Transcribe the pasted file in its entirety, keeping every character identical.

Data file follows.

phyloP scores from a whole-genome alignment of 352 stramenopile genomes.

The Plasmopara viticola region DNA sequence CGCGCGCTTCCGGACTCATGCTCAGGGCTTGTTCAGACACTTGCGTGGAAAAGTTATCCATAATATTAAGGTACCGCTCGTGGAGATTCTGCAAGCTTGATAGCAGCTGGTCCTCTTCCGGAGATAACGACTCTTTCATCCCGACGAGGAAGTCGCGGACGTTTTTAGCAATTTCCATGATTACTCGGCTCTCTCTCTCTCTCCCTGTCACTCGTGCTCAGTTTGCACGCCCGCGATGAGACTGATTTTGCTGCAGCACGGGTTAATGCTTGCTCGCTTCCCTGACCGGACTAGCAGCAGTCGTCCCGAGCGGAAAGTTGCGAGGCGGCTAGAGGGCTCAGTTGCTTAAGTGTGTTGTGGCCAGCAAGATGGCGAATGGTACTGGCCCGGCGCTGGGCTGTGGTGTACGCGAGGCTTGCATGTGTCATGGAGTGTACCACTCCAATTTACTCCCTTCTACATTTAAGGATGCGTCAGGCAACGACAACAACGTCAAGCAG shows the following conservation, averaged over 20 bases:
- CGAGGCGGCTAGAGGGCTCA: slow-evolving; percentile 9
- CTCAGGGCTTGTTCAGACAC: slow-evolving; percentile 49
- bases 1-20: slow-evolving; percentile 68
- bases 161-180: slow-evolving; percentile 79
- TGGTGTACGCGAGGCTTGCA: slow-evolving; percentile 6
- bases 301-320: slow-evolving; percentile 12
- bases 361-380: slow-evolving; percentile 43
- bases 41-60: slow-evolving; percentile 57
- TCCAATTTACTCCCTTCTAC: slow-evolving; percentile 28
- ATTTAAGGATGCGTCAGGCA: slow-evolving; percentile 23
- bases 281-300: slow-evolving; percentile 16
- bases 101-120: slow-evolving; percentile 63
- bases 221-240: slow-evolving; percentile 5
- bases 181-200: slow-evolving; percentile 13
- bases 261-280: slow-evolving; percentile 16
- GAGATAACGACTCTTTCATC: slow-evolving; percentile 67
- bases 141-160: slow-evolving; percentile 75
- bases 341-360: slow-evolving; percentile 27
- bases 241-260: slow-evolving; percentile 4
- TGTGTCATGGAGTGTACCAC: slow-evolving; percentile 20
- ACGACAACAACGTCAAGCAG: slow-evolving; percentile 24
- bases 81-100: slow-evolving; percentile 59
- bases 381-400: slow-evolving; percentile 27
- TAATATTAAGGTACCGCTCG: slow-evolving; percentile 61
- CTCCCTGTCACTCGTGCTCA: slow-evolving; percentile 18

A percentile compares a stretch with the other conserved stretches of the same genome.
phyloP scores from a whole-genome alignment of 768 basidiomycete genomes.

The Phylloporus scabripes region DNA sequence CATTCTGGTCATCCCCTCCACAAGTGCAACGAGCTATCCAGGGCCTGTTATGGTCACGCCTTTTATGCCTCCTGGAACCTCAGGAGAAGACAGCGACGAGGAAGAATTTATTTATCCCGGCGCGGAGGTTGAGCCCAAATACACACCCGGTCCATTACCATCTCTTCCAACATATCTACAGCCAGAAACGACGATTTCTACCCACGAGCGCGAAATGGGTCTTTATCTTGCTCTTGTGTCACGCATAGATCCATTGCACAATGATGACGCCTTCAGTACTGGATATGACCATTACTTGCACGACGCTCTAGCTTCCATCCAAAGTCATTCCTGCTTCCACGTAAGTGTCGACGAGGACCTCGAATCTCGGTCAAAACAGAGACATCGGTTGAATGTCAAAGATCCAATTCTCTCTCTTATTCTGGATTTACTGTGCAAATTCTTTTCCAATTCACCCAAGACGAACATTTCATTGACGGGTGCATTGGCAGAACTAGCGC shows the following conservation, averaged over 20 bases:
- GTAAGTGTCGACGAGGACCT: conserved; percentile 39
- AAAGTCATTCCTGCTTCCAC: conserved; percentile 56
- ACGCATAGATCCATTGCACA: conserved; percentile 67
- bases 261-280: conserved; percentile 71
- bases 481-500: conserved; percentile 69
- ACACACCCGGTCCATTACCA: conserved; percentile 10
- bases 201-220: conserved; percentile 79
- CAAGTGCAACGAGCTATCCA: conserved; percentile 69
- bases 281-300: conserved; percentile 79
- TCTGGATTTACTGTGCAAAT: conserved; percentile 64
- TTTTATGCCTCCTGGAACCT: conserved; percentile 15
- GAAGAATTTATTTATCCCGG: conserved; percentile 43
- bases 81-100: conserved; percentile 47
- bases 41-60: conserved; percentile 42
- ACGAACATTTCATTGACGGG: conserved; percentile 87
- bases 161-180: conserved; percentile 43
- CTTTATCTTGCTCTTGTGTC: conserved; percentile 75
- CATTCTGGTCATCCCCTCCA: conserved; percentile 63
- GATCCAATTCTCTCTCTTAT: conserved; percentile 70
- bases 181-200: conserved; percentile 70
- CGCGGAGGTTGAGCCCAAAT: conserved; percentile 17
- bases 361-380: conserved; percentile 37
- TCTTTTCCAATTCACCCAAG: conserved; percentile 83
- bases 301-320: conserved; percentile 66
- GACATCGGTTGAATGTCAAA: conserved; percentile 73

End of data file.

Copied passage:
phyloP scores from a whole-genome alignment of 352 stramenopile genomes.

The Plasmopara viticola region DNA sequence CGCGCGCTTCCGGACTCATGCTCAGGGCTTGTTCAGACACTTGCGTGGAAAAGTTATCCATAATATTAAGGTACCGCTCGTGGAGATTCTGCAAGCTTGATAGCAGCTGGTCCTCTTCCGGAGATAACGACTCTTTCATCCCGACGAGGAAGTCGCGGACGTTTTTAGCAATTTCCATGATTACTCGGCTCTCTCTCTCTCTCCCTGTCACTCGTGCTCAGTTTGCACGCCCGCGATGAGACTGATTTTGCTGCAGCACGGGTTAATGCTTGCTCGCTTCCCTGACCGGACTAGCAGCAGTCGTCCCGAGCGGAAAGTTGCGAGGCGGCTAGAGGGCTCAGTTGCTTAAGTGTGTTGTGGCCAGCAAGATGGCGAATGGTACTGGCCCGGCGCTGGGCTGTGGTGTACGCGAGGCTTGCATGTGTCATGGAGTGTACCACTCCAATTTACTCCCTTCTACATTTAAGGATGCGTCAGGCAACGACAACAACGTCAAGCAG shows the following conservation, averaged over 20 bases:
- CGAGGCGGCTAGAGGGCTCA: slow-evolving; percentile 9
- CTCAGGGCTTGTTCAGACAC: slow-evolving; percentile 49
- bases 1-20: slow-evolving; percentile 68
- bases 161-180: slow-evolving; percentile 79
- TGGTGTACGCGAGGCTTGCA: slow-evolving; percentile 6
- bases 301-320: slow-evolving; percentile 12
- bases 361-380: slow-evolving; percentile 43
- bases 41-60: slow-evolving; percentile 57
- TCCAATTTACTCCCTTCTAC: slow-evolving; percentile 28
- ATTTAAGGATGCGTCAGGCA: slow-evolving; percentile 23
- bases 281-300: slow-evolving; percentile 16
- bases 101-120: slow-evolving; percentile 63
- bases 221-240: slow-evolving; percentile 5
- bases 181-200: slow-evolving; percentile 13
- bases 261-280: slow-evolving; percentile 16
- GAGATAACGACTCTTTCATC: slow-evolving; percentile 67
- bases 141-160: slow-evolving; percentile 75
- bases 341-360: slow-evolving; percentile 27
- bases 241-260: slow-evolving; percentile 4
- TGTGTCATGGAGTGTACCAC: slow-evolving; percentile 20
- ACGACAACAACGTCAAGCAG: slow-evolving; percentile 24
- bases 81-100: slow-evolving; percentile 59
- bases 381-400: slow-evolving; percentile 27
- TAATATTAAGGTACCGCTCG: slow-evolving; percentile 61
- CTCCCTGTCACTCGTGCTCA: slow-evolving; percentile 18

A percentile compares a stretch with the other conserved stretches of the same genome.
phyloP scores from a whole-genome alignment of 768 basidiomycete genomes.

The Phylloporus scabripes region DNA sequence CATTCTGGTCATCCCCTCCACAAGTGCAACGAGCTATCCAGGGCCTGTTATGGTCACGCCTTTTATGCCTCCTGGAACCTCAGGAGAAGACAGCGACGAGGAAGAATTTATTTATCCCGGCGCGGAGGTTGAGCCCAAATACACACCCGGTCCATTACCATCTCTTCCAACATATCTACAGCCAGAAACGACGATTTCTACCCACGAGCGCGAAATGGGTCTTTATCTTGCTCTTGTGTCACGCATAGATCCATTGCACAATGATGACGCCTTCAGTACTGGATATGACCATTACTTGCACGACGCTCTAGCTTCCATCCAAAGTCATTCCTGCTTCCACGTAAGTGTCGACGAGGACCTCGAATCTCGGTCAAAACAGAGACATCGGTTGAATGTCAAAGATCCAATTCTCTCTCTTATTCTGGATTTACTGTGCAAATTCTTTTCCAATTCACCCAAGACGAACATTTCATTGACGGGTGCATTGGCAGAACTAGCGC shows the following conservation, averaged over 20 bases:
- GTAAGTGTCGACGAGGACCT: conserved; percentile 39
- AAAGTCATTCCTGCTTCCAC: conserved; percentile 56
- ACGCATAGATCCATTGCACA: conserved; percentile 67
- bases 261-280: conserved; percentile 71
- bases 481-500: conserved; percentile 69
- ACACACCCGGTCCATTACCA: conserved; percentile 10
- bases 201-220: conserved; percentile 79
- CAAGTGCAACGAGCTATCCA: conserved; percentile 69
- bases 281-300: conserved; percentile 79
- TCTGGATTTACTGTGCAAAT: conserved; percentile 64
- TTTTATGCCTCCTGGAACCT: conserved; percentile 15
- GAAGAATTTATTTATCCCGG: conserved; percentile 43
- bases 81-100: conserved; percentile 47
- bases 41-60: conserved; percentile 42
- ACGAACATTTCATTGACGGG: conserved; percentile 87
- bases 161-180: conserved; percentile 43
- CTTTATCTTGCTCTTGTGTC: conserved; percentile 75
- CATTCTGGTCATCCCCTCCA: conserved; percentile 63
- GATCCAATTCTCTCTCTTAT: conserved; percentile 70
- bases 181-200: conserved; percentile 70
- CGCGGAGGTTGAGCCCAAAT: conserved; percentile 17
- bases 361-380: conserved; percentile 37
- TCTTTTCCAATTCACCCAAG: conserved; percentile 83
- bases 301-320: conserved; percentile 66
- GACATCGGTTGAATGTCAAA: conserved; percentile 73